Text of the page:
Android and iOS users blackmailed by 'Goontact' spyware
The malware targets users of illicit sites and steals personal information stored on their mobile devices
Security researchers have discovered a new variant of spyware that's targeting iOS and Android users as part of an international sextortion scam.
According to a blog post by researchers at cyber security firm Lookout, the spyware, called Goontact, has been found in multiple Asian countries and targets users of illicit sites and steals personal information stored on their mobile devices.
Researchers said the types of sites used to distribute these malicious apps and the information exfiltrated suggests that the ultimate goal is extortion or blackmail.
The spyware often disguises itself as secure messaging applications and can exfiltrate a wide range of data, such as device identifiers and phone number, contacts, SMS messages, photos on external storage, and location information.
While it is not presently known who is behind Goontact, it is the newest addition to a crime affiliate’s arsenal, rather than nation-state actors, said researchers.
This fraud begins when potential targets are lured into initiating a conversation on websites offering escort services. Account IDs for secure messaging apps such as KakaoTalk or Telegram are advertised on these sites as the best forms of communication and the individual initiates a conversation.
“In reality, the targets are communicating with Goontact operators. Targets are convinced to install (or sideload) a mobile application on some pretext, such as audio or video problems. The mobile applications in question appears to have no real user functionality, except to steal the victim’s address book, which is then used by the attacker ultimately to extort the target for monetary gain,” said researchers.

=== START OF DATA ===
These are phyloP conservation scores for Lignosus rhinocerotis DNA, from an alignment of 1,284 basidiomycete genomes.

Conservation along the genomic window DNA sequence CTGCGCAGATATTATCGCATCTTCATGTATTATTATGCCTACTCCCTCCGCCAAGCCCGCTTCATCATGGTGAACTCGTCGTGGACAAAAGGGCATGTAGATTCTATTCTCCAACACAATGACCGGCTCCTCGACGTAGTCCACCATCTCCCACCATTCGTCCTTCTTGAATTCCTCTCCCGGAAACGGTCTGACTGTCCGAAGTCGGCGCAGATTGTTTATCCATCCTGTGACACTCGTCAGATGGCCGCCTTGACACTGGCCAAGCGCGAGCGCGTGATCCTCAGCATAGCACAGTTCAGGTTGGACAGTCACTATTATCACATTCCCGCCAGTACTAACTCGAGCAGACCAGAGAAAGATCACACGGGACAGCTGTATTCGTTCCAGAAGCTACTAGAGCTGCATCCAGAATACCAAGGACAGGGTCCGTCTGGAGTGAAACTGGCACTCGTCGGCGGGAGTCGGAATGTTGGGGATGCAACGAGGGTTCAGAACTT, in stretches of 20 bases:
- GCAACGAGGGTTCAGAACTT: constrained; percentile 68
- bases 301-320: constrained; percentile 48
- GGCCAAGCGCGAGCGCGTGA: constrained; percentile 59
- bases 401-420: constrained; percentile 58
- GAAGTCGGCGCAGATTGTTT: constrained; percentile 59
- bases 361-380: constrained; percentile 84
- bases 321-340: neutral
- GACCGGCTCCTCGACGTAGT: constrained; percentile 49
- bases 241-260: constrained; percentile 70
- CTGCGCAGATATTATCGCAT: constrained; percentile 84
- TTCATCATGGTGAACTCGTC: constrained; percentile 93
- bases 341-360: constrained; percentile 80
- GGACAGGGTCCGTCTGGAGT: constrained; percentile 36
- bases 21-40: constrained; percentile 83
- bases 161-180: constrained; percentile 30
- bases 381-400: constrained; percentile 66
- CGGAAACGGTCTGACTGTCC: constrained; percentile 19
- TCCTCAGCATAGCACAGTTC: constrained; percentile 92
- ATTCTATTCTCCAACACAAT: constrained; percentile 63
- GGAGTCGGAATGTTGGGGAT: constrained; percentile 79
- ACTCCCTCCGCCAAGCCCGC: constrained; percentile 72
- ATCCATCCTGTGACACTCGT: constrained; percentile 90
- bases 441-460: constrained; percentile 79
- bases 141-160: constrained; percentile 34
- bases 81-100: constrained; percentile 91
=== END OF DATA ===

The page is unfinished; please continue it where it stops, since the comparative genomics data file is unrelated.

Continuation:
Based on investigations carried out by researchers, the campaign has been active since at least 2013. However, the Goontact malware family is novel and is still actively being developed.
“The earliest sample of Goontact observed by Lookout was in November 2018, with matching APK packaging and signing dates, leading us to believe malware development likely started in this time frame,” researchers said.
While the Goontact surveillance apps described in this campaign are not available on Google Play or the Apple App Store, the duration, tactics, and breadth exhibited highlight the lengths to which malicious actors will go to deceive victims and bypass built-in protections.
“It’s no secret that mobile devices are a treasure trove for cyber criminals,” said Phil Hochmuth, programme vice president of Enterprise Mobility at IDC.
“As the use of mobile devices continues to increase, so does the maturity of iOS and Android cybercrime. Now more than ever, consumers must be proactive in avoiding compromise with iOS and Android threat actors whose main objective is to fleece them financially.”